For Dash, the adventure begins in his favorite bookstore when he finds a red moleskin notebook next to Franny and Zooey that contains a set of instructions he must follow in order to get in touch with Lily, the owner of the notebook. Dash is intrigued but decides two can play that game and leaves his own set of instructions for Lily. The pair embark on a dance composed of correspondences and trips around the city to typical tourist destinations (at the height of the pre-Christmas shopping frenzy) as well as to places mostly known only to residents.
The intriguing secondary characters, many plot twists and choice use of words keep this novel moving and make it a quick, fun and timely read as we head into the holidays.
> In 2005, Sean Aiken graduated from college. He spent the next year and a half traveling and avoiding making a decision about finding a job. In 2007, he decided it was time to find a job about which he could be passionate, so he started The One-Week Job Project. He built a website, sent an email to all his friends and family then started taking jobs that lasted for one week doing a wide variety of things for an entire year (his first job was as a jump master for bungee jumpers). He didn’t ask for any wages, just that whoever employed him for the week donate some money to a campaign called ONE that fights extreme poverty.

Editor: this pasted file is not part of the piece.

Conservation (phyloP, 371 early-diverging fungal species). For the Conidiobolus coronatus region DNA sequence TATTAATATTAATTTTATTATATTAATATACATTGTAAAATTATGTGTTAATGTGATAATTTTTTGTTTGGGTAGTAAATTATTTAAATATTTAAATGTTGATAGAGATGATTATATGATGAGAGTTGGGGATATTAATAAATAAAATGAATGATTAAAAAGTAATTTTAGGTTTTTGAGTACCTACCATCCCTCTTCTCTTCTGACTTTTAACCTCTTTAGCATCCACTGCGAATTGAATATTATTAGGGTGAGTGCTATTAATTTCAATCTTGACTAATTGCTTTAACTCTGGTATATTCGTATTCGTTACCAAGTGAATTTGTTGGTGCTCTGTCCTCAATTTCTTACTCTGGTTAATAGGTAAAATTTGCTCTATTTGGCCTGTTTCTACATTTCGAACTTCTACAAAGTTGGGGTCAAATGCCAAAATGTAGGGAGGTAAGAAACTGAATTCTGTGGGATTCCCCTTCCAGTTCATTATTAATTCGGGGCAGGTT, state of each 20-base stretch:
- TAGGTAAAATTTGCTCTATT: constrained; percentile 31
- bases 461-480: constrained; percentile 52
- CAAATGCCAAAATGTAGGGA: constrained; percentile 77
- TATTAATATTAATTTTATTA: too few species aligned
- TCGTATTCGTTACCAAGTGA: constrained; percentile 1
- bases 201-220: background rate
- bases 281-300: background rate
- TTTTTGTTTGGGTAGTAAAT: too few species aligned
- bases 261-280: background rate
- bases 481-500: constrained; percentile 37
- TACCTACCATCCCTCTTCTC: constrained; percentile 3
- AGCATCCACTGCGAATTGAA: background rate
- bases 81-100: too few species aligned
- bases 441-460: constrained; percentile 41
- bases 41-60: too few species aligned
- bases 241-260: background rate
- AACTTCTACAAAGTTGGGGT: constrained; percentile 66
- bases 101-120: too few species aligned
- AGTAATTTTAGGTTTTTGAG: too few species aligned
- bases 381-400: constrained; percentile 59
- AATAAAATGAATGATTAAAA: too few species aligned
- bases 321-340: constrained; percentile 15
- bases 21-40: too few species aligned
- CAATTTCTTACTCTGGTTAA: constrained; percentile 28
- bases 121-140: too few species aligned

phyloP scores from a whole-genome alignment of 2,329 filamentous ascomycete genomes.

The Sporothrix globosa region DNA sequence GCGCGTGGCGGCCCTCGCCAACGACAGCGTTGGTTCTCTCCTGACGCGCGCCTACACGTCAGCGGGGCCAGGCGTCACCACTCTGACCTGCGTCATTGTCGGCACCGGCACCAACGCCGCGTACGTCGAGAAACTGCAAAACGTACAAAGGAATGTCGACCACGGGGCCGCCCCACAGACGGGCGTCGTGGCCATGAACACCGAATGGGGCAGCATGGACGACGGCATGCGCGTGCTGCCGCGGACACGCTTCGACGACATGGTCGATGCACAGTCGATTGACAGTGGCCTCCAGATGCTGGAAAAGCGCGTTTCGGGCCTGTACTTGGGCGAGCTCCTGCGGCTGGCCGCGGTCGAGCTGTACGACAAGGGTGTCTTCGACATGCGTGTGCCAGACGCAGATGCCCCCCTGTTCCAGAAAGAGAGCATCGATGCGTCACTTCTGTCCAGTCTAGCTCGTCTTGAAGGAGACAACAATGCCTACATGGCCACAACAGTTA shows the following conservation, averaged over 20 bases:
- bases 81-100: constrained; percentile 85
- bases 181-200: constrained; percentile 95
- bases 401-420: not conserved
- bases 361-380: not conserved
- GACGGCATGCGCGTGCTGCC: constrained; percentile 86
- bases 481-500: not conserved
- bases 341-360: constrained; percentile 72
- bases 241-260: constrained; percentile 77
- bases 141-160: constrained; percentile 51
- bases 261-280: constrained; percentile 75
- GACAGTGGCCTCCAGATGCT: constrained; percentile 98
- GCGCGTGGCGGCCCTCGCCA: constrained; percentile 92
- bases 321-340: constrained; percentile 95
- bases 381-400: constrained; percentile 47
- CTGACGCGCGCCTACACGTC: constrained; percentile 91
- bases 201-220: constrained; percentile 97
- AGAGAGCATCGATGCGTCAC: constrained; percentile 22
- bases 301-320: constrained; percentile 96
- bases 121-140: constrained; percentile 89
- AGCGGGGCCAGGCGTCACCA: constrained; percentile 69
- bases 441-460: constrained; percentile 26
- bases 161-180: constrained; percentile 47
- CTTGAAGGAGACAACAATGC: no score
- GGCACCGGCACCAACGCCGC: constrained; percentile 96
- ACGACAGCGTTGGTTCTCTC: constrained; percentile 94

Aiken garnered media attention and started doing guest spots on radio programs and being featured in segments on local television stations. He landed a sponsor who donated $1000 a month to help with travel expenses after week 5. The job offers rolled in and over the course of the year, Aiken tried jobs ranging from florist to computer-software sales to aquarium host, preschool teacher, and finally mayor of his home town.